Grayson Perry at the Arnolfini: Our Behind the Scenes Review
As sponsors of the new Grayson Perry exhibition at the Arnolfini, Bristol – The Most Popular Art Exhibition Ever! – we sent Tristan our Marketing Administrator to the opening night along with many of our team with VIP tickets – and then sat down with him this morning.
- What were your initial thoughts of the exhibition?
Funny, acerbic, a comment on popularity – who does art appeal to, what does it mean for art to be popular? The most striking thing was how it all comes across so personally curated by Grayson – the information on each piece in his garrulous style, in his voice. The entire event felt like a collage of his own stream of consciousness, creating a narrative in the same way his pots do – saying a lot but leaving plenty more still to interpret.
- The exhibition is described as an exploration of ‘popularity and art, masculinity, class, politics, sex and religion, as well as contemporary issues such as Brexit and Divided Britain’. Which do you think was the predominate theme?
I would say the popularity of art and who it appeals to – with Grayson’s skewering of middle-class art snobs who would spot the more obscure references in his tapestries – he even takes care to note that this is his intention in the information provided. But there was so much to absorb there, and I’m sure that I would notice one of the other themes more strongly on a second or third viewing. There is so much to try and pull out from all the chatter of images, symbols, and words; in the full to bursting Arnolfini, it was always going to be difficult to really dig deep and devote the energy to really peel back the layer after layer of meaning.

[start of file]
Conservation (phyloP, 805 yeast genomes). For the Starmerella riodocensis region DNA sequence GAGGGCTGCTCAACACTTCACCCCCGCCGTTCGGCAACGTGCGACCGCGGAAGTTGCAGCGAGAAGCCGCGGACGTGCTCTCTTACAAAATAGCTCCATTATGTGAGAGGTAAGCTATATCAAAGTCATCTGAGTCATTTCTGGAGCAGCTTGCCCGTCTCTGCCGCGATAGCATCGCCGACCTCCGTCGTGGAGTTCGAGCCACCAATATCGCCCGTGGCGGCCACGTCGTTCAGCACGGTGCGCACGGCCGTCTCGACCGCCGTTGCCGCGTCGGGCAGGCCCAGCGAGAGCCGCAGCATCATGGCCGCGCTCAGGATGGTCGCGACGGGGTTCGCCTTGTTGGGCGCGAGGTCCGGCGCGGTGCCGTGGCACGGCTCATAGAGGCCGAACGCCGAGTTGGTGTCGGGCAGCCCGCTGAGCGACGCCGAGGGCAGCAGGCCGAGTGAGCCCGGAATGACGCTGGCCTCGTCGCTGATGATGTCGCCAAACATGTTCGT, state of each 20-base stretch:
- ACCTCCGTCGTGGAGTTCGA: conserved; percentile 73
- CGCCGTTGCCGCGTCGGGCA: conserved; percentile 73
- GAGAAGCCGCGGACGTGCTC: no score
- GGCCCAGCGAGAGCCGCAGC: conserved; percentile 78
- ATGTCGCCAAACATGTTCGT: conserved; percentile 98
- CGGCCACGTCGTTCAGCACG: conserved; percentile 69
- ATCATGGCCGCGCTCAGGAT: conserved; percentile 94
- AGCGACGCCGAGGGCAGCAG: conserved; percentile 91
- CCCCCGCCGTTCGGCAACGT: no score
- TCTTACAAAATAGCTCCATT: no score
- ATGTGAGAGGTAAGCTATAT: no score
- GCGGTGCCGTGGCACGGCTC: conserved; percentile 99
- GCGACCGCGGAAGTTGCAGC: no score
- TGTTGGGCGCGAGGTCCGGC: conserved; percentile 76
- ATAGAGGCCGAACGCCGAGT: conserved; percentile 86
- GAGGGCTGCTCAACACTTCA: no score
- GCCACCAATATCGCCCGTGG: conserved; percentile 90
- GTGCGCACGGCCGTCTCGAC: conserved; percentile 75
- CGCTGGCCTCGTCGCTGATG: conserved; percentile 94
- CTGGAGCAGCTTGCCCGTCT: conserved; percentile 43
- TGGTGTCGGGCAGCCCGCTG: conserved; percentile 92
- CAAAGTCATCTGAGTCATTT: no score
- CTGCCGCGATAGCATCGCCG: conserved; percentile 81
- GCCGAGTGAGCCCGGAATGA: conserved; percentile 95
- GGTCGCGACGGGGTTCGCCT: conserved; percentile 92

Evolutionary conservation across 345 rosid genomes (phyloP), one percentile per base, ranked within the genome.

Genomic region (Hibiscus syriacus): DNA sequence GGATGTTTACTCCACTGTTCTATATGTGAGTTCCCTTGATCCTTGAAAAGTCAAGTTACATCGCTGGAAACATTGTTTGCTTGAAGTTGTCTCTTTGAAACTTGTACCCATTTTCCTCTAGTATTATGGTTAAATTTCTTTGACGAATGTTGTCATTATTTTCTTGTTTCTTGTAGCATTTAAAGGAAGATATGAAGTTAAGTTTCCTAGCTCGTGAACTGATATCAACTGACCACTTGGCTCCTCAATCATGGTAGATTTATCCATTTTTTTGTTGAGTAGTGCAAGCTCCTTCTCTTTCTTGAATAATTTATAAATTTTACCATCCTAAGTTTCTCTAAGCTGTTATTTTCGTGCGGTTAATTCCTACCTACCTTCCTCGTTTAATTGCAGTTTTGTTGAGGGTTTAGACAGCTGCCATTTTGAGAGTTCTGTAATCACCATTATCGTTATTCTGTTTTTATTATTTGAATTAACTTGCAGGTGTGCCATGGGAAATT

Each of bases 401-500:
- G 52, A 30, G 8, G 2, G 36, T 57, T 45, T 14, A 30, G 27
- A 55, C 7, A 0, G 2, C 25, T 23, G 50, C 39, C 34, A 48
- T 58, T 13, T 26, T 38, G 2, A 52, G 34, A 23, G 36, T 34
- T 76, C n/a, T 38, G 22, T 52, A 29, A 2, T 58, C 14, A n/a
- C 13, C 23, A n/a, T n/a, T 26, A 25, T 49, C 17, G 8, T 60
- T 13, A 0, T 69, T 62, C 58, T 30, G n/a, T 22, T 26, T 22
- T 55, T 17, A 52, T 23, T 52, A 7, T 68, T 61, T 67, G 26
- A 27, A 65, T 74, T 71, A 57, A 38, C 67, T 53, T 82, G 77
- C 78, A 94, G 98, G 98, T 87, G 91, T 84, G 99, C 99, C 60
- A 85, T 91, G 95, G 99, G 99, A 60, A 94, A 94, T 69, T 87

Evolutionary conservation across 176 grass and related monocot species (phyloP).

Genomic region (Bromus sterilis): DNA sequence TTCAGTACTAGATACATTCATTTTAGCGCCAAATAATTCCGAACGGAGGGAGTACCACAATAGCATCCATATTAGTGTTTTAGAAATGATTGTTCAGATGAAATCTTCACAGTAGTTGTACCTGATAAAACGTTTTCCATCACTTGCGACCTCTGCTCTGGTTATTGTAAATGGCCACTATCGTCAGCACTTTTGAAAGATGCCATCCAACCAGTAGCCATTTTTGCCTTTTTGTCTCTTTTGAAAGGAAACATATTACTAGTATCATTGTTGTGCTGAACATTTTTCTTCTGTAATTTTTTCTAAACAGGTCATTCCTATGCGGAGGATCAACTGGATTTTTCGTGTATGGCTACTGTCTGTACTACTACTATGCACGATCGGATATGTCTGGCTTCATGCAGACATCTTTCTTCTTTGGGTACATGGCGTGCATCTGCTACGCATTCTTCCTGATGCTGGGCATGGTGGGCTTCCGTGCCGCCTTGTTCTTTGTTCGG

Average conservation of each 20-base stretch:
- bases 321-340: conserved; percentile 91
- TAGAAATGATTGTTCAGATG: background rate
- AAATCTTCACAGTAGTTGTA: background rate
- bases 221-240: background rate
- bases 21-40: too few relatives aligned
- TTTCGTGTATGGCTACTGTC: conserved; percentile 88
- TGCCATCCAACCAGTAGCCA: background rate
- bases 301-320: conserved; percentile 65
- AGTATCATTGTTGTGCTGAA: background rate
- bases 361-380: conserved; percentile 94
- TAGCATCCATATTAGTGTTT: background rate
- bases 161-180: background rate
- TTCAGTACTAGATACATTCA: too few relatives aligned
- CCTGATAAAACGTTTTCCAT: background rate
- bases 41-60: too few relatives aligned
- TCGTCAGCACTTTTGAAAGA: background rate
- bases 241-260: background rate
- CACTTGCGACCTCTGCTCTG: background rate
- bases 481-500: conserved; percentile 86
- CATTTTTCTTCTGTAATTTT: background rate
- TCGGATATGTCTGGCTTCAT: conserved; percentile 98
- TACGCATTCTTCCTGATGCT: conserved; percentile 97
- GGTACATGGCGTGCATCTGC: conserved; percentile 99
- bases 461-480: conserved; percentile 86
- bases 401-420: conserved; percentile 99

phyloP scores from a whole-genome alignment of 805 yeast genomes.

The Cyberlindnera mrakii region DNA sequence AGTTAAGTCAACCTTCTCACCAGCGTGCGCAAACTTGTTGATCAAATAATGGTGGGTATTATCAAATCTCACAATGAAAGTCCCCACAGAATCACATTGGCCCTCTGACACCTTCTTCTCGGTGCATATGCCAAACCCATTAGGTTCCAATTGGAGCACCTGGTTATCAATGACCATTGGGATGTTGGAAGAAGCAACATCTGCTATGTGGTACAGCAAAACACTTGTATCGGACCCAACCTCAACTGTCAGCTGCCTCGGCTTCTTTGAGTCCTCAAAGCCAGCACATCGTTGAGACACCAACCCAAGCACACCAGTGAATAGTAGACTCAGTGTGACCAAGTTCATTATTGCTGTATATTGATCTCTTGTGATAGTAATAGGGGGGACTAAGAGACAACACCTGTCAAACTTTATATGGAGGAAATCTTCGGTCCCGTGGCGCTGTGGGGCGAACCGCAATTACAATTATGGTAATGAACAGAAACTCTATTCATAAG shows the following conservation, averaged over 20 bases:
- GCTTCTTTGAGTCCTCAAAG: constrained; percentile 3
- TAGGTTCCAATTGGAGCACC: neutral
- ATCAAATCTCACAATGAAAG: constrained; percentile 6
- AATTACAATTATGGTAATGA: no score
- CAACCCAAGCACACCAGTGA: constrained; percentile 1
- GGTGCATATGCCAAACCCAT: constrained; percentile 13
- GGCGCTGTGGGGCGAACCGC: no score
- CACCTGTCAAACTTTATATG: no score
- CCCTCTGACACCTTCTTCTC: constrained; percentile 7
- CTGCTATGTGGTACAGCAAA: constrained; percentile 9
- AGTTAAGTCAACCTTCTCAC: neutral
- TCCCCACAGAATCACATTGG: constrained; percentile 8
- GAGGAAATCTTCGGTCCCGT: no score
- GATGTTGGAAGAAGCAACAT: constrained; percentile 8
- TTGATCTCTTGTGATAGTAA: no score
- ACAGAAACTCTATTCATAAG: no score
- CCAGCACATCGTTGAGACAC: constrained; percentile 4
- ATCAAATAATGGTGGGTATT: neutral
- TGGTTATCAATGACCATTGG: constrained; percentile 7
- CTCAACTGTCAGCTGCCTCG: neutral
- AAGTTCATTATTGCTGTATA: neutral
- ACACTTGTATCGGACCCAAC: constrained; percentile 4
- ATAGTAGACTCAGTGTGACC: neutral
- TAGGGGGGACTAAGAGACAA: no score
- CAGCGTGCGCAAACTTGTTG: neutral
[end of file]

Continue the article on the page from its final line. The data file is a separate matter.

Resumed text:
- Which was your favourite piece, and why?
King Of Nowhere – the cast iron warrior with the elongated torso seemed particularly to stand out. Sometimes you see a piece of art and it just creates a feeling: it felt startling and immediate but in ways too difficult to unpack or articulate.
- What is Grayson Perry like ‘in the flesh’?
Funny, political, but I would have liked to have seen him speak more.
- What surprised you about the exhibition that you did not expect?
The sheer number of people. The VIP tickets as sponsors gave us a private tour of the exhibition with Grayson Perry before it officially opened, so it was rather startling to be met with over 3000 people as the evening went on! Perhaps that is the way we are supposed to enjoy the exhibition though: as a commentary on the popularity of art, maybe this is the way you should experience it: only digesting small bites as you try and fight your way through the crowds.